Because of this, nine years ago I experienced a cryptogenic stroke -- that is, a stroke with no obvious cause. Last April, a much more minor episode occurred, which triggered a round of tests recently completed. As long as the current conditions remain, my risk of stroke is several percentage points higher than the rest of the population, despite the fact that I don't smoke, have low cholesterol levels, excellent blood pressure readings and, being a distance runner going on 20 years, am generally quite fit.

Dr. LaSala will use an arterial catheter to insert a metal-mesh object that, once in place, will expand into shapes that look like two small umbrellas and cover the hole, one on one side and one on the other. Over time, scar tissue should cover the patch and permanently seal it against the atrial septum.

The final result: My stroke risk will fall dramatically and should actually be lower than the general population. I anticipate a complete recovery and, in fact, to be in better health than ever.

That, at least, is the plan. What will happen? It's not up to me. But I trust the one who is in charge.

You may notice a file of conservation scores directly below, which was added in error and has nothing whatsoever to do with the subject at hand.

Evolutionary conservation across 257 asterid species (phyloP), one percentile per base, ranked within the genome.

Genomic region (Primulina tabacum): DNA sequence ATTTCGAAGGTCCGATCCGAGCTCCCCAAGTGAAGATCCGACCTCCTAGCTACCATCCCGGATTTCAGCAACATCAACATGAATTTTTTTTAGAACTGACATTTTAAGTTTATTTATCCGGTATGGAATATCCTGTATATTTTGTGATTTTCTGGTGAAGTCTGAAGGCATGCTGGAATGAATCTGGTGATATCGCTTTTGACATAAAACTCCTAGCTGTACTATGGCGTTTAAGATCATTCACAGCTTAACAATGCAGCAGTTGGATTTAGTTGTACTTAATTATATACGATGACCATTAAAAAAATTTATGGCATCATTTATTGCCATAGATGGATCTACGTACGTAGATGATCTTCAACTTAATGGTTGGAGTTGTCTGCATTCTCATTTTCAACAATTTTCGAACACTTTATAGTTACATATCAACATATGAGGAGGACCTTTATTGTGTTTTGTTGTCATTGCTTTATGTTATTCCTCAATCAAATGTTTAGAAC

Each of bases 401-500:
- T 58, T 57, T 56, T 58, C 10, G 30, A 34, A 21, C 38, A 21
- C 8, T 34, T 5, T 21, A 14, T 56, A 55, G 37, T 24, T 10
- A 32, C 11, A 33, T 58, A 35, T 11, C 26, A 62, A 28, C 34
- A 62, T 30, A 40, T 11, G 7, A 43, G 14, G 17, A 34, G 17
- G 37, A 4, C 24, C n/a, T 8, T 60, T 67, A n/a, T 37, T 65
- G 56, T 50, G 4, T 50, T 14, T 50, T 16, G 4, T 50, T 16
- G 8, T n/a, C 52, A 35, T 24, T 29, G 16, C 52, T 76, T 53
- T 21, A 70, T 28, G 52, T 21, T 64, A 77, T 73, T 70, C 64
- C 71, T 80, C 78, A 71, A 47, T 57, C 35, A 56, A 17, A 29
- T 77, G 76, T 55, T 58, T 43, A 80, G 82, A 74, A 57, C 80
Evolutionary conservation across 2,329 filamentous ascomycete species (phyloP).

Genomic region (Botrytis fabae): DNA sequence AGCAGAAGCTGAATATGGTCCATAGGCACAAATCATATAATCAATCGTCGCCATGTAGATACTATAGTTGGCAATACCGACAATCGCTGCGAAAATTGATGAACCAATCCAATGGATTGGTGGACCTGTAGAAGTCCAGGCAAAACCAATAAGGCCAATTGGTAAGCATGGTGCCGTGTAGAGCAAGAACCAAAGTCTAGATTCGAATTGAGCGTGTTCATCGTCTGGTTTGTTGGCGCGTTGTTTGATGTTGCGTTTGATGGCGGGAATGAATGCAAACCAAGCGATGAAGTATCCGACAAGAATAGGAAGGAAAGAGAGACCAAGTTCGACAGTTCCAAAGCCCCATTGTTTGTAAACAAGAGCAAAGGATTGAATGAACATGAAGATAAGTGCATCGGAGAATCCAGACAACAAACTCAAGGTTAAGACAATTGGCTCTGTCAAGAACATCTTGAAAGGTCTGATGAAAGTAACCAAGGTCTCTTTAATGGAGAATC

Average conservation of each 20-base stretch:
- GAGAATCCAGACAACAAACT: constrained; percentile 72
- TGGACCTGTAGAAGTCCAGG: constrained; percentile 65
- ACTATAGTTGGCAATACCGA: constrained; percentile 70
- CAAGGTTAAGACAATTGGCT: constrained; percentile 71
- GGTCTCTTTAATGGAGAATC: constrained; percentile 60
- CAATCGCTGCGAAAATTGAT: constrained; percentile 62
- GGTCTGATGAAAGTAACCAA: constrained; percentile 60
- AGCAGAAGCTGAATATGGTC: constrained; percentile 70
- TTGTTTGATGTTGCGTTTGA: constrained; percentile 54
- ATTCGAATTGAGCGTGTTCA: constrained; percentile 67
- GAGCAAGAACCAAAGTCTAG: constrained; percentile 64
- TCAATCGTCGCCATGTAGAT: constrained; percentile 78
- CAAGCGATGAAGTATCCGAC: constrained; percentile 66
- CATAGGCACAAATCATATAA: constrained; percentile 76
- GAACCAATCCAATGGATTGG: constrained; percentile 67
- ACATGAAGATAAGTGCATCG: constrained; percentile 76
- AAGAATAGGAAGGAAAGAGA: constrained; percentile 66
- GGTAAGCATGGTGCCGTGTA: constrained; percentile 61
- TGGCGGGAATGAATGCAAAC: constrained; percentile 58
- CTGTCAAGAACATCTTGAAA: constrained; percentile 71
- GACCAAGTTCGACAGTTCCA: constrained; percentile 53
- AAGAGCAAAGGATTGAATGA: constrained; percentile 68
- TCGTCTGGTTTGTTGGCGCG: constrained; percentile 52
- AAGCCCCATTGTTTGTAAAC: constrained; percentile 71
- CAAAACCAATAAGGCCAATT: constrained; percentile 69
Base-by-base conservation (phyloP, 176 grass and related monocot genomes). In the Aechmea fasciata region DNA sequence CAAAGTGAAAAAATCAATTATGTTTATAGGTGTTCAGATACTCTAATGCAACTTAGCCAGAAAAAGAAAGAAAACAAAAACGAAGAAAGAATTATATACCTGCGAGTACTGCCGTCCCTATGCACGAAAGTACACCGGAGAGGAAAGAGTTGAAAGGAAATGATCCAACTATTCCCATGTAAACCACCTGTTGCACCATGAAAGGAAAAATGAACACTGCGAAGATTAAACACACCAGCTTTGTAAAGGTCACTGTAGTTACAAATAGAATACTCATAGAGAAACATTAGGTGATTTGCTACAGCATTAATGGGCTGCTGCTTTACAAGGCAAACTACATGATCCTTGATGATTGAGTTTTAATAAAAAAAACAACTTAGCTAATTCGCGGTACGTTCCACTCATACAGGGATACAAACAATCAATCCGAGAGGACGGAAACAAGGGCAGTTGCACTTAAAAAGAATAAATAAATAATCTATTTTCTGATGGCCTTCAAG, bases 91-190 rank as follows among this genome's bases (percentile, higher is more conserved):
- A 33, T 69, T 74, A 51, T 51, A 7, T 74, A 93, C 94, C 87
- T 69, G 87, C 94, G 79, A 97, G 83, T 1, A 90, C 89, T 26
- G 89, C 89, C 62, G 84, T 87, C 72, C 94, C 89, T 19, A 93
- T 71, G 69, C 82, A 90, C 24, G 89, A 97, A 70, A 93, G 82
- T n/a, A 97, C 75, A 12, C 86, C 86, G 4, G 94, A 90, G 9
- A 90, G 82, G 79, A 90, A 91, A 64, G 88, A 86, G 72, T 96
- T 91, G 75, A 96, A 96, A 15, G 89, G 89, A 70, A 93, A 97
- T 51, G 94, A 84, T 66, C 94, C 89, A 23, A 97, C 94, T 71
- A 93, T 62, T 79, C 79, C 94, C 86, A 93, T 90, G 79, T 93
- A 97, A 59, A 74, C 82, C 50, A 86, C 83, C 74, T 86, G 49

5 comments:

Deona said...

Hi ,I also have a hole in my heart and a small aneurisym on the right arriam,My docter has told me to wai tand see what happens,he said the surgery is a risk for stroke and heart attack,the catheters surgery is new here and my doctor has told me I should wait a few years until they have performed a lot of them.I can not take blood thinners because of a hiatel hernia,it causes bad stomach problems,I am a 45 year old young woman who was a former Miss figure U.S.A and am in great shape but I am worried about this,I do not know what I should do ,I feel tired a lot,and have a low pulse with skipping beats 46 to 50 beats per minute. I live in Ottawa Canada and suppossibly the Heart Institute here in well knowned.I have moved here from the states and do not know much about it.I would love any suggestions you might have. I hope your surgery goes well! Deona from Canada